Pornography Conviction May End Doctor’s Career
A Tampa Bay anesthesiologist convicted of possessing child pornography, Dr. James D. Murphy Jr., escaped a jail sentence. He hoped to keep his medical license and eventually return to practice.
Department of Health prosecutors were willing. But the Board of Medicine was most emphatically not.
On Friday, when Murphy’s case came before the board at its meeting in Tampa, members said there is no way they would let him return to practice.
“We cannot have someone with 33 counts as a registered sexual offender be out there, doing any kind of care," said Dr. Onelia Lage, a Miami pediatrician. "I would be horrified if my 19-year-old daughter went into surgery and I found out later (that the anesthesiologist was a sex offender). It's not what I would want for my family, then it's not what I expect for the citizens of Florida.”
Consumer member Donald Mullins of Orlando had the same reaction. “I would never allow him to be in the operating room with one of my two daughters.”
DOH records indicate that Murphy’s practice was at Bayfront Medical Center, but that he is not practicing now.
In other action, the board:
--Voted to revoke the license of a Fort Lauderdale physician on charges of lying under oath as an expert witness. Dr. Richard S. Dellerson, who said he now is not in active practice but is medical director for a fire-rescue service, protested the “extremely severe penalty.”
Dellerson was accused of exaggerating his credentials in sworn statements while serving as a paid expert witness in a medical-malpractice case. He has the right to appeal the board’s decision.
-- Threw out a settlement prosecutors had reached with a Pompano Beach surgeon, saying they don’t want him doing any kind of procedures because he has poor judgment.
Dr. Steven Gelbard was accused of making mistakes in two cases while operating at Jackson Memorial Hospital-North. In one of the cases, he was accused of packing a wound with Sani-Wipes – used for cleaning hospital counters – instead of the proper surgical materials.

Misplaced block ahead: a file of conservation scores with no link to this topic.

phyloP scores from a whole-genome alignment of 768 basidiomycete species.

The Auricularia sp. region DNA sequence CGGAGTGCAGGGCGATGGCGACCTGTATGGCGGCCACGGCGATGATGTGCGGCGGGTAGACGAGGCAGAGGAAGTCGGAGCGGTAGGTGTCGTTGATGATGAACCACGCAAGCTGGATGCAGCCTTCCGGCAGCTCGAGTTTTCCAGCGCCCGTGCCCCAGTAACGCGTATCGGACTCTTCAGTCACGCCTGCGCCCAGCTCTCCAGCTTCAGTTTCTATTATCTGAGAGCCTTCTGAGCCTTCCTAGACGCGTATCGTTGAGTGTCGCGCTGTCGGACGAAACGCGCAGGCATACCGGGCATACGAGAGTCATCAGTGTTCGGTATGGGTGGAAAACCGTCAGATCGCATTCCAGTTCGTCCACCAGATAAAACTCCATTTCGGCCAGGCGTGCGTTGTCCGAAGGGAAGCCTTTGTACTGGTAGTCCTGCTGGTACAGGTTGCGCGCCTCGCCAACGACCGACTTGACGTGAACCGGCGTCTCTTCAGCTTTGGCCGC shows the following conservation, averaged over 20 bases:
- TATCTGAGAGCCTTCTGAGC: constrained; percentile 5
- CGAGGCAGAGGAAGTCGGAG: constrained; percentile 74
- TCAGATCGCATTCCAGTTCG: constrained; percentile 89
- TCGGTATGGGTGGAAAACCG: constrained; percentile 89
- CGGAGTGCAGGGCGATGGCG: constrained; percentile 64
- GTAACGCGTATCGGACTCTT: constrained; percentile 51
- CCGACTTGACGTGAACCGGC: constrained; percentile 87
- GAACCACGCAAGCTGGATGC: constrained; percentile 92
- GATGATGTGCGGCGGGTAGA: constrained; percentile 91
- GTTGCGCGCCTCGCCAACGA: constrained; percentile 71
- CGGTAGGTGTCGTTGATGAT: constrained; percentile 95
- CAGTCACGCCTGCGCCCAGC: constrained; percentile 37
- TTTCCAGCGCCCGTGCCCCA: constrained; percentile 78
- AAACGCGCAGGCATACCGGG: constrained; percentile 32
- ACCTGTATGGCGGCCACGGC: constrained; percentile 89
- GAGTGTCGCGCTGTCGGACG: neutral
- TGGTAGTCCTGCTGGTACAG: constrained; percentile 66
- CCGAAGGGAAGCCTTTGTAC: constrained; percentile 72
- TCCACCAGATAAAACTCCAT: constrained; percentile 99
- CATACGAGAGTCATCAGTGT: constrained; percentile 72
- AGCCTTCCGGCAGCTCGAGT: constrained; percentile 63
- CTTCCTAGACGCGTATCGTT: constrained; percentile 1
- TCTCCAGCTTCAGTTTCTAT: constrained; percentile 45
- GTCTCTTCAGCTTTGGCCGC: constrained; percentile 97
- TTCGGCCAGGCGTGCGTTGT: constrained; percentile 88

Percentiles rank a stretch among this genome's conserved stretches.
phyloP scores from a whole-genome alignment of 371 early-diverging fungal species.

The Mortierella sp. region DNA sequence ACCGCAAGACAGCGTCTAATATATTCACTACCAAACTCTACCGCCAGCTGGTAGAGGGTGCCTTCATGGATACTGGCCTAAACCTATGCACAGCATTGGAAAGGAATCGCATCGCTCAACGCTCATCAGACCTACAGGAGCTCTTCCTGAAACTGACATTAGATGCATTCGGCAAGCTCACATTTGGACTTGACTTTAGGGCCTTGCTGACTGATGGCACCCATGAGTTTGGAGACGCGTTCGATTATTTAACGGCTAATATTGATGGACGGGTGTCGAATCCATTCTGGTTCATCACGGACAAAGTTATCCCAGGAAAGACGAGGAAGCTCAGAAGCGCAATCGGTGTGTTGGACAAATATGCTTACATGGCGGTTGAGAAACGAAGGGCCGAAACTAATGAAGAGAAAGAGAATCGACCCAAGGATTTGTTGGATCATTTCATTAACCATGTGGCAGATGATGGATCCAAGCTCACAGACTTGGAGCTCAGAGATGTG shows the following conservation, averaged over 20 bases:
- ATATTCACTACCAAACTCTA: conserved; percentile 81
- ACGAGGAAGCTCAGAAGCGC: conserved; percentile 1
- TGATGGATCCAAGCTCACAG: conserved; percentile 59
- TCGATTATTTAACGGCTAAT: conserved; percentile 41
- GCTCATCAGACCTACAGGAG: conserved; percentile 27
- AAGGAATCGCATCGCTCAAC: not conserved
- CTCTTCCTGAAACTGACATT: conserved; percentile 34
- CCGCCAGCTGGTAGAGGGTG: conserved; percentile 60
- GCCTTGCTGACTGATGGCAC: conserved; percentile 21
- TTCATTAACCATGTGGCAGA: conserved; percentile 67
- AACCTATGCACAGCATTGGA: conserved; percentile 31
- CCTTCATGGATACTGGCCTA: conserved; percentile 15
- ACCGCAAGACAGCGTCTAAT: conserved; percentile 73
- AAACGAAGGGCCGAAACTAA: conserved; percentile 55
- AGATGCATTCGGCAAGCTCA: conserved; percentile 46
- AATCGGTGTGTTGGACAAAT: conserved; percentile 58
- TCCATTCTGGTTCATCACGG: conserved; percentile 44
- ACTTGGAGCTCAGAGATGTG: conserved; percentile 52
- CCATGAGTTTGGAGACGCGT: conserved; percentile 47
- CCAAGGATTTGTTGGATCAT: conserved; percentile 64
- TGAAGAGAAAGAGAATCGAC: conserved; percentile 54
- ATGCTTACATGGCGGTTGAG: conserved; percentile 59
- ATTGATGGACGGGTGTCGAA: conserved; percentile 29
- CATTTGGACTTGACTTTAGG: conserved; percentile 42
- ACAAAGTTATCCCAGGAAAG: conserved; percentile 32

“I would never do this again in a million years,” Gelbard said. “I learned from this majorly.
In the Murphy case, records show he was arrested in 2010 and charges with 33 counts of child pornography found on his home computer. He pleaded guilty in November under an agreement that he would not have to go to jail.
He is officially a sex offender and must serve 10 years of probation, but does not have to wear an ankle monitor because the pornographic images he kept were of teenagers, not young children, records show.
The agreement that the board threw out -- which was reached by DOH prosecutors and Murphy's attorney -- would have included indefinite suspension while the doctor went through an evaluation by a special program for impaired physicians. It also called for his permanent restriction from treating females who were not adults.
DOH prosecutors said the agreement properly protected the public and noted there was no evidence Dr. Murphy had ever harmed patients.
But the board wasn't moved. With the agreement thrown out, Murphy has a week to decide whether to allow his license to be revoked or file an appeal to the Division of Administrative Hearings.